David Stafford’s Endgame, 1945 is about as different a history book from A Man Called Intrepid as possible. Incidentally, Stafford is the author of a much more acclaimed book on Allied intelligence, Roosevelt and Churchill: Men of Secrets, which I hope to read and review in the near future. In Endgame, however, Stafford eschews the Great Man approach and writes would could best be called a micro-history.

The book begins on April 1945 and ends with the Potsdam Conference that autumn. However, Stafford does not focus on the activities of elites during that period. Rather, he tells the stories of a handful of individuals whose experiences during the last months of the war he was able to track down through letters, journals, and interviews. The diverse cast of characters he assembled included an American infantryman and a New Zealander in Italy, a British humanitarian aid worker, a soldier from Nova Scotia, a very young British commando, a BBC correspondent who was one of the first visitors to the concentration camps, and a young German woman of aristocratic origin who was imprisoned by the SS alongside Leon Blum, Dietrich Bonhoeffer, and other elites after her father was executed for his role in the Valkyrie plot.

Adolf Hitler killed himself on April 30, 1945. In many birds eye accounts the rest of the war is just a postscript. The great achievement of Stafford’s work is his success in dispelling this perspective. For the many soldiers still slogging through northern Italy and eastern Germany, Hitler’s death did not make the bullets fly any slower or the explosions less deafening. And for the journalists and aid workers, the full horrors of the Holocaust were only just becoming apparent.

Stafford surmounts the greatest challenge of micro-histories in seamlessly weaving his disparate individual narratives into a comprehensible macro-history account of the end of the war. The reader experiences the intimate terror of a skirmish near the German border while also understanding the broader context of that particular campaign.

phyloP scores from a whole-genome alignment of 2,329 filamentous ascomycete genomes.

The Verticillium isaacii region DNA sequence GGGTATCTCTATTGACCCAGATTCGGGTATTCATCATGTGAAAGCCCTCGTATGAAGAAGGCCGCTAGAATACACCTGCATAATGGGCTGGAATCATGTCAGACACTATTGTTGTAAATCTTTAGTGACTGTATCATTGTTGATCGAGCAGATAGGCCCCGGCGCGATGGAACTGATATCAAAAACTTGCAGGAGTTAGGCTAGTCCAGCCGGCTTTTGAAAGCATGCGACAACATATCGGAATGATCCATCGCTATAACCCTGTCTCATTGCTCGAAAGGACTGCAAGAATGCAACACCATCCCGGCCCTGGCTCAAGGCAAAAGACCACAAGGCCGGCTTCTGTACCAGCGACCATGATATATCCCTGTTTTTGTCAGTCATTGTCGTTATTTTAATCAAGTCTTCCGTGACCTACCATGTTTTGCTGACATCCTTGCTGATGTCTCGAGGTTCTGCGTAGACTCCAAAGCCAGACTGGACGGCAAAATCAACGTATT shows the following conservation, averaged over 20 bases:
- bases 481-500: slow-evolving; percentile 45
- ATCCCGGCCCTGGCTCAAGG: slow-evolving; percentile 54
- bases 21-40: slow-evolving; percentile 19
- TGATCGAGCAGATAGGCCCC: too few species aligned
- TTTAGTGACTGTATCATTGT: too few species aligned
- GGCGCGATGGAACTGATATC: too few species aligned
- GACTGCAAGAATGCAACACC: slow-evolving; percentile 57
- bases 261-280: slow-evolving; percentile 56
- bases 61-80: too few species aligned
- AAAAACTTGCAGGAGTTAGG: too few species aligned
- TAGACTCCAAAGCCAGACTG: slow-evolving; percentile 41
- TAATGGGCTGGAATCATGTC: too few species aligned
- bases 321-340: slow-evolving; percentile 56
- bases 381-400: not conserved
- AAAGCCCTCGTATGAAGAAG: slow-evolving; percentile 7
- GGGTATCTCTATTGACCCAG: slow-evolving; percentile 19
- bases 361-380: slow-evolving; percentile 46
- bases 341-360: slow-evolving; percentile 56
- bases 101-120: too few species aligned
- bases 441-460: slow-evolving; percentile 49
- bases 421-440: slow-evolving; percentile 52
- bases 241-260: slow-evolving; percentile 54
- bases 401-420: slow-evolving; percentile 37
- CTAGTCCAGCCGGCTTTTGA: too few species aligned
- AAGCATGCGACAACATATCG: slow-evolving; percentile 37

Endgame strips away the comfortable narrative of triumph from the end of the war in Europe. Death continued almost unabated and even hastened in some places, the Pacific Theatre loomed, and the plight of millions of starving displaced people increased in urgency as winter approached. More than anything else, the reader is left with a sense of the adrenaline and then emotional and physical exhaustion which accompanied the war’s end for those lucky enough to survive it.


Telepaths and Utopias! The Demolished Man (1953) and They’d Rather Be Right (1955)

For better or worse, dystopias are the name of the game in current speculative fiction. From the highly skilled (Cormac McCarthy’s The Road) to the somewhat less so (Veronica Roth’s Divergent), all manner of books, films, and television shows have had their way with the genre. Perhaps because of this contemporary fascination, our retrospective understanding of science fiction usually emphasizes older dystopian visions of the future—Brave New World, 1984, That Hideous Strength, Fahrenheit 451, and “The Minority Report,” to name just a few.

Despite our contemporary interest in the genre, not a single dystopian novel won the Hugo prize during the 1950s. In fact, the first two winners of the Hugo Best Novel prize (The Demolished Man and They’d Rather Be Right, 1953 and 1955, respectively), offer decidedly utopian visions of the future. In each work, the achievement of telepathy by a minority of the world’s population offers hope for a transcendent future in which base human flaws are overcome.

The similarities end here. Alfred Bester’s The Demolished Man tackles these ideas with mostly interesting characters, a playful plot, and compelling description. The protagonist of the story is a powerful unscrupulous business mogul named Ben Reich—not a telepath, or “esper”—who is locked in a losing struggle with a rival business titan. Reich decides the only solution is murder, but this is complicated by the fact that the police force can read your mind. What follows is a detective adventure told partly from the perspective of a kindhearted mindreading police superintendent and partly from the mind of a dangerous, desperate, but oddly sympathetic aspiring murderer. Bester manages to make the existence of literal thought police seem hopeful instead of a nightmarish. Telepaths understand what we “normals” cannot—“That there is nothing in man but love and faith, courage, and kindness, generosity and sacrifice. All else is only the barrier of your blindness. One day we’ll all be mind to mind and heart to heart.”